Monday, 7 September 2009

The Pura Paku Alaman - 'Javanese Court Gamelan From Jogyakarta'

Here's a big difference between this mp3 blog and its vinyl/cd counterparts over there on the sidebar - due to the absence of liner notes and artwork, I'm forcing myself to use the Internet to actually find out a bit of info about each of these records. Whereas I think with the vinyl, I try to rely on the intrinsic elements of the artwork and packaging to tell me everything I need to know. So I'm being a bit inconsistent here, but Rasterised Illegible Divided Cornucopia Fear is all about being the black sheep of the family. And that's good because I'm going to end up actually learning about all of this music that I never listen to.

So, Google tells me that this record was "Recorded on January 10, 1971 in the great reception hall, or pendopo, of the Pura Paku Alaman in Jogyakarta, by kind permission of His Highness Paku Alam VIII. The occasion was a radio broadcast in honor of his birthday, celebrated every thirty-five days according to the Javanese calendar." And a good birthday it would be for Paku Alam cause the vocalising on 'Ladrang Sem' is some of the most beautiful I have ever heard. Chilling, ringing throat vibrations perfectly mix with the gamelan instruments, and plus you can really hear the air even through the digital compression. The picture above is actually the instruments on this record, probably. A lot of hardcore American gamelanheads used to tell me that Java was where it was at, but I used to think I preferred the rainshimmer of the Balinese falvour. I dunno now; I mean that's like picking ketchup over mustard or vice-versa, cause it's all good.

Richard Maxfield / Harold Budd - 'The Oak of the Golden Dreams'

These two records were combined onto one compact disc even though they had nothing really to do with each other besides being on the same label. Maxfield's stuff rangers from 'outer sounds' electroacoustic composition, with very piercing, cutting synthetic electronic music on 'Pastoral Sounds' to cut-up concrète jams ('Bacchanale') to long David Tudory-kinda extended composition (named after and featuring Tudor). 'Bacchanale' is totally the complement to Terry Riley's collaboration with Chet Baker ('Music for the Gift' I believe it was called) and has some strange gaps and discordances that do a good service for the compact disc/digital format. On the other hand we have Harold Budd who I always associated with the dullest side of Eno's output. These two pieces are probably what people mean by 'minimal synth' (a phrase I see popping up in many a description lately). The title track is a total 180 from Maxfield; lush, gorgeous synth layers build up a melodic yet still very eerie presence. 'Coueur d'Orr' is much more akin to if Sun Ra was behind it; the synth swells and rushes are still there but there's a shitload of sax wanking over top, though it's from the soulful Buddha school of wank instead of the ear-piercing dissonance, so you know what? It works. Well.

Friday, 4 September 2009

Noah Howard - 'Patterns'/'Message to South Africa'

I'm a bit ambivalent about trying to blog my mp3 collection but they all just sit here, never being listened to, collecting dust, in a shitload of difficult-to-access cds with random food names written on them. And so I thought, do I actually review each album (in alphabetical order) on each disc (in alphabetical order) as a separate post? Or do I make one post for each mp3 disc and give one line descriptions? And do I really need to do this, since my output on Vinyl Underbite, Glass Mastered Cinderblocks, and Denial Embroidery is already a bit slow? And, do I upload each mp3 collection to Rapidshare or something, making these all available to everyone but then risking pissing off artists and labels?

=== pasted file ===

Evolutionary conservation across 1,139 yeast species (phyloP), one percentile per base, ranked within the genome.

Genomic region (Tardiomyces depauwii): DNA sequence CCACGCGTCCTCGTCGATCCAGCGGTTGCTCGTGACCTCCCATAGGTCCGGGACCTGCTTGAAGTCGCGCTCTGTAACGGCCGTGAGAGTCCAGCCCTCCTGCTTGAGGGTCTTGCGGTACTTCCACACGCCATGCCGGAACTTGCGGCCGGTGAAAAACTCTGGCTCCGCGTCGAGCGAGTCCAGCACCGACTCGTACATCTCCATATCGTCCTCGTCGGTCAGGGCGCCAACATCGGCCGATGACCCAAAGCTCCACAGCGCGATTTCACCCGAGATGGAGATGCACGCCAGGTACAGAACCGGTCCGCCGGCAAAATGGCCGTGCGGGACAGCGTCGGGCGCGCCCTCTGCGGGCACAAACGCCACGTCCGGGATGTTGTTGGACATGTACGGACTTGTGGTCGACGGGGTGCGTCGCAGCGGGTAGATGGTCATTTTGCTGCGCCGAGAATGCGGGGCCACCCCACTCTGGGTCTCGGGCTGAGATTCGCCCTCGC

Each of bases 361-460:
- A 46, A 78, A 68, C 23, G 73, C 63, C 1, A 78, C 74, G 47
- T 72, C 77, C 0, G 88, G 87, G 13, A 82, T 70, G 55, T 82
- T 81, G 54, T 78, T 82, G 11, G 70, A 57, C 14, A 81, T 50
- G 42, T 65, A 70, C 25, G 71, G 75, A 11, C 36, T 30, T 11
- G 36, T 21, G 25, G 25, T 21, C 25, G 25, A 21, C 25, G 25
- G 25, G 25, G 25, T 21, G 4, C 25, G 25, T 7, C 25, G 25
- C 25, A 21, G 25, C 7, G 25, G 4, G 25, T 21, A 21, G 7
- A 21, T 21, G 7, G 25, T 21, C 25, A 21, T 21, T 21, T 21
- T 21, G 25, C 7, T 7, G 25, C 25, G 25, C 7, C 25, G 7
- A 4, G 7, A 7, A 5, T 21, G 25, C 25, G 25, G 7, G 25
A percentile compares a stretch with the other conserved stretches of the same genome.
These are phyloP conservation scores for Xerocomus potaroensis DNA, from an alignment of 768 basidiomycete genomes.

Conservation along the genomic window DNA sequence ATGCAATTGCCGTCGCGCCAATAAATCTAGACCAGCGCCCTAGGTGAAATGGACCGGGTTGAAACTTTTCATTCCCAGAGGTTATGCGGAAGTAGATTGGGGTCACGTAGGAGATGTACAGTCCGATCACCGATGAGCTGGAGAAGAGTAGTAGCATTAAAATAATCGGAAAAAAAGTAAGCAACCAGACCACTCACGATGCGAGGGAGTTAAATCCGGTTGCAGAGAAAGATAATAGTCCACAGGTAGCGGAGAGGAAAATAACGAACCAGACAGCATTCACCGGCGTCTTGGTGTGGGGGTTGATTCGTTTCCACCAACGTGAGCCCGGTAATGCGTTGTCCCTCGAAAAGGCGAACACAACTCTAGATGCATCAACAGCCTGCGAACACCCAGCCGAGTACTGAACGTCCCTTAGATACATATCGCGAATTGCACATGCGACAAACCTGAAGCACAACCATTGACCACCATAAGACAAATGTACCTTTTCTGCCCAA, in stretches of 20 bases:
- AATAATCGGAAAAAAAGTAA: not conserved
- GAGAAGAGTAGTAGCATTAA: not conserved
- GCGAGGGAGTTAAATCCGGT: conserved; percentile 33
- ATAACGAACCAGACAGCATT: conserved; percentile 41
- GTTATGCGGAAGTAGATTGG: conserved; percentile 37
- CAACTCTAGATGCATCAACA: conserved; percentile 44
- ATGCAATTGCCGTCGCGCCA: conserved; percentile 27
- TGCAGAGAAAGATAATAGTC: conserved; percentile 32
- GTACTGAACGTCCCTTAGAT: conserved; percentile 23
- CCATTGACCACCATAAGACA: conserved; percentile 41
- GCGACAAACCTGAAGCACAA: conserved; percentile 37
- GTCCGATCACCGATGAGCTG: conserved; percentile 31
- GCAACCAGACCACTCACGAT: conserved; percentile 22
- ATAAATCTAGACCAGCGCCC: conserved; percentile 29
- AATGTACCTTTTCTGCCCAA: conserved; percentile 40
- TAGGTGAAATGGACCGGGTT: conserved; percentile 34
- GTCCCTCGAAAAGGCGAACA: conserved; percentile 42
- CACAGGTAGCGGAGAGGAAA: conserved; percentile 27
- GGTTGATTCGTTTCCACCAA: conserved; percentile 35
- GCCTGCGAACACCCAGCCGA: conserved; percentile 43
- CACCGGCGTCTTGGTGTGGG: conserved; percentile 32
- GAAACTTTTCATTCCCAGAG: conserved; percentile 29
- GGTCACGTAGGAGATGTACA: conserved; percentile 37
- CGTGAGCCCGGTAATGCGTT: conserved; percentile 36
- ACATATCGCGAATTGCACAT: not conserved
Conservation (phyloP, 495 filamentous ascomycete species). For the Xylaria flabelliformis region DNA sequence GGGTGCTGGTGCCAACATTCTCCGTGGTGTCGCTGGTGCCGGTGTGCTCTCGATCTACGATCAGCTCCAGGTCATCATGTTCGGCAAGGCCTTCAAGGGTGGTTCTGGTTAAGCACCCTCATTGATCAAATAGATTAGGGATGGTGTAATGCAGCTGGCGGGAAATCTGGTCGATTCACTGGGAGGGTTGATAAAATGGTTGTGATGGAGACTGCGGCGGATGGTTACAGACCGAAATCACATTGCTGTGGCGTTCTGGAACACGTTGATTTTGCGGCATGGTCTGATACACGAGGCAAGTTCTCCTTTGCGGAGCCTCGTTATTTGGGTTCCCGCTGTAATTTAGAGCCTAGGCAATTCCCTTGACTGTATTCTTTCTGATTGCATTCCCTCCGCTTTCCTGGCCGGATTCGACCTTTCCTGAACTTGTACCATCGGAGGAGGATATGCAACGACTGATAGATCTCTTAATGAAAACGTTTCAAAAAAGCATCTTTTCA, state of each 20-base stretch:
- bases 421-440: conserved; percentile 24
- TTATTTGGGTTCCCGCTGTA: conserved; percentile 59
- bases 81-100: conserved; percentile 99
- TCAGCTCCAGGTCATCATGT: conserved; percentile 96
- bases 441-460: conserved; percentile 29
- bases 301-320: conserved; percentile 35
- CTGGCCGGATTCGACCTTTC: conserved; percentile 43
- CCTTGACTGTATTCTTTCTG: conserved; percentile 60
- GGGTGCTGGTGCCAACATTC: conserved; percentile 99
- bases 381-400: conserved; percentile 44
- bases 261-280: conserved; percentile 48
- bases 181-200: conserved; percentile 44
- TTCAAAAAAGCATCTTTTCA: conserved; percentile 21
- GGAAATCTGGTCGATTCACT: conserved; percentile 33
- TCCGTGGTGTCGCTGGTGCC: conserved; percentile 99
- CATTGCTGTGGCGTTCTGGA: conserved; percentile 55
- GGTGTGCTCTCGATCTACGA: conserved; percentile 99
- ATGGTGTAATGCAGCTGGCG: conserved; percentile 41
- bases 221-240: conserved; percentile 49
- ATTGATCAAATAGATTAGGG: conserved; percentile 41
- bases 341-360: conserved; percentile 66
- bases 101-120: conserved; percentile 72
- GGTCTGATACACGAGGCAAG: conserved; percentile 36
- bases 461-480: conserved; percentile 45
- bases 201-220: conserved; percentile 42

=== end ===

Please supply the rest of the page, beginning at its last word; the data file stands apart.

I'm gonna attempt this anyway, though I don't know the answers to all of these questions. So proceeding alphabetically by disc title, and then alphabetically by album, we begin here. For some reason whenever I burned a CD of mp3s from 1999-2005 I would write the name of a random food on the CD, which was how I catalogued them. And judging the numerical value of 1000 to come before A, we start with the "1000 Island" disc which I named after the salad dressing I guess (even though it's usually written out as 'Thousand Island' on the bottles).

So, Noah Howard. A marginal jazzman in the officially written history, but Patterns will make you wish otherwise. This CD, put out by Eremite, is two tracks of Howard with two of my favorite gangs of non-US jazz dudes. Patterns is recorded with Misha Mengelberg and Han Bennink and some other Dutch dudes; it's a weird hybrid between Shepp-style pan-African rhythm beatdowns and Dutch swing, with occasional solos emerging from the clatter. Generally, the percussion is heavy -- both Bennink and a separate conga player and Howard as well at times. Sometimes the cymbals just cut through everything but maybe it's just the compression on these mp3s. There's parts where the reverb is cranked up and everything becomes a muddy, psychedelic mess, and those bits are my favorite, but the slowdowns and outerspace sax runs are inspired as well . Message to South Africa is recorded with Dyani. McGregor and Kali Fasteau so it's sure to please fans of the South African avant-swing scene. It's political in nature but what isn't? I'm already glad I started this project because I haven't listened to this in years (the CD says I burned it on 25 January 2002 and I doubt it got many listens since then) and it's a wonderful balancing act between American ESP-skronk and the digested trad cadences from Holland and South Africa.